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The Australian Great Flood of 1954: Estimating the Cost of a Similar Event in 2011

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  • 1 Risk Frontiers, Macquarie University, Sydney, Australia
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Abstract

As in many other parts of the globe, migration to the coast and rapid regional development in Australia is resulting in large concentrations of population and insured assets. One of the most rapidly growing regions is southeastern Queensland and northern New South Wales, an area prone to flooding. This study reexamines the Great Flood of 1954 and develops a deterministic methodology to estimate the likely cost if a similar event had occurred in 2011. This cost is estimated using council flood maps, census information, historical observations, and Risk Frontiers' proprietary flood vulnerability functions. The 1954 flood arose from heavy rainfall caused by the passage of a tropical cyclone that made landfall on 20 February near the Queensland–New South Wales border, before heading south. Responsible for some of the largest floods on record for many northern New South Wales' river catchments, it occurred prior to the availability of reliable insurance statistics and the recent escalation in property values. The lower-bound estimate of the insurance loss using current exposure and assuming 100% insurance penetration for residential buildings and contents is AU$3.5 billion, a cost that would make it the third-highest ranked insured loss due to an extreme weather event since 1967. The corresponding normalized economic loss is AU$7.6 billion but the uncertainty about this figure is high. The magnitude of these losses reflects the accumulation of exposure on the floodplains. Risk-informed land-use planning practices and improved building regulations hold the key to reducing future losses.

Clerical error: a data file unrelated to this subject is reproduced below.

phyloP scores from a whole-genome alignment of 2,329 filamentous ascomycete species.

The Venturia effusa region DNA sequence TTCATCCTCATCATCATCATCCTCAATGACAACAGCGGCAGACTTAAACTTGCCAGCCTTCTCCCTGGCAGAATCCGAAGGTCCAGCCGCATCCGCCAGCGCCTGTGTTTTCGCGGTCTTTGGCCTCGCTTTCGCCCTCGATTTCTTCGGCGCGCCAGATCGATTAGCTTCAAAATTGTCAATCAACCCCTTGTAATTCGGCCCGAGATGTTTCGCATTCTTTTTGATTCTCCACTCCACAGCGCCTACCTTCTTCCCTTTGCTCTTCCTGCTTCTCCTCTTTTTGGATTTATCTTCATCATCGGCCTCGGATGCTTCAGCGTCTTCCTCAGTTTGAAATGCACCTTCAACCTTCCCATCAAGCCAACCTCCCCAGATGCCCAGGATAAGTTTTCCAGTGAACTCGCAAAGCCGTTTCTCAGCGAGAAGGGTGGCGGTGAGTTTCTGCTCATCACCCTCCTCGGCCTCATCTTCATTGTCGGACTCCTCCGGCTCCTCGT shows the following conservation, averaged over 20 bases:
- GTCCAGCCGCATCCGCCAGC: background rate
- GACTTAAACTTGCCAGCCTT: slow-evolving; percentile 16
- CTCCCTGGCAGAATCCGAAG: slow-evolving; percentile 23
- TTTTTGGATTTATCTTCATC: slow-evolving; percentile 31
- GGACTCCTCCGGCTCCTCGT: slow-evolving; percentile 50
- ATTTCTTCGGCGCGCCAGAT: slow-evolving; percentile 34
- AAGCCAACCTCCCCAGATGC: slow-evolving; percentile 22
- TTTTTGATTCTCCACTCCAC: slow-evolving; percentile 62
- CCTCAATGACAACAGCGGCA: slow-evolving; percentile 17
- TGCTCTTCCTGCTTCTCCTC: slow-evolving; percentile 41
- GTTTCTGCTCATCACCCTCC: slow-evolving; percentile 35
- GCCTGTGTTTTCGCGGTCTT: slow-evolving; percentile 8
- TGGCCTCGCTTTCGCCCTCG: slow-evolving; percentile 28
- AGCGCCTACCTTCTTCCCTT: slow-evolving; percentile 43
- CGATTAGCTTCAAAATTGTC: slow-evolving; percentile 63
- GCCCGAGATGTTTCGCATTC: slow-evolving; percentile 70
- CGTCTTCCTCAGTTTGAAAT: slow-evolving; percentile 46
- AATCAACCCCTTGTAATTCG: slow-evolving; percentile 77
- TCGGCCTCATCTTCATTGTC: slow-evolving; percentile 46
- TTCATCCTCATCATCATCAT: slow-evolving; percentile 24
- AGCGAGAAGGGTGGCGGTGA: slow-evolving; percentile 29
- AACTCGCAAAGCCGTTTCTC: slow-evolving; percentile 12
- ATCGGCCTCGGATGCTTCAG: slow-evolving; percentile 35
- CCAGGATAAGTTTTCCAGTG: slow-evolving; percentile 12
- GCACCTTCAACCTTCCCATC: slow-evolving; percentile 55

Corresponding author address: Kevin M. Roche, Risk Frontiers, Macquarie University, NSW, 2109, Australia. E-mail: kevin.roche@mq.edu.au

Abstract

As in many other parts of the globe, migration to the coast and rapid regional development in Australia is resulting in large concentrations of population and insured assets. One of the most rapidly growing regions is southeastern Queensland and northern New South Wales, an area prone to flooding. This study reexamines the Great Flood of 1954 and develops a deterministic methodology to estimate the likely cost if a similar event had occurred in 2011. This cost is estimated using council flood maps, census information, historical observations, and Risk Frontiers' proprietary flood vulnerability functions. The 1954 flood arose from heavy rainfall caused by the passage of a tropical cyclone that made landfall on 20 February near the Queensland–New South Wales border, before heading south. Responsible for some of the largest floods on record for many northern New South Wales' river catchments, it occurred prior to the availability of reliable insurance statistics and the recent escalation in property values. The lower-bound estimate of the insurance loss using current exposure and assuming 100% insurance penetration for residential buildings and contents is AU$3.5 billion, a cost that would make it the third-highest ranked insured loss due to an extreme weather event since 1967. The corresponding normalized economic loss is AU$7.6 billion but the uncertainty about this figure is high. The magnitude of these losses reflects the accumulation of exposure on the floodplains. Risk-informed land-use planning practices and improved building regulations hold the key to reducing future losses.

Corresponding author address: Kevin M. Roche, Risk Frontiers, Macquarie University, NSW, 2109, Australia. E-mail: kevin.roche@mq.edu.au
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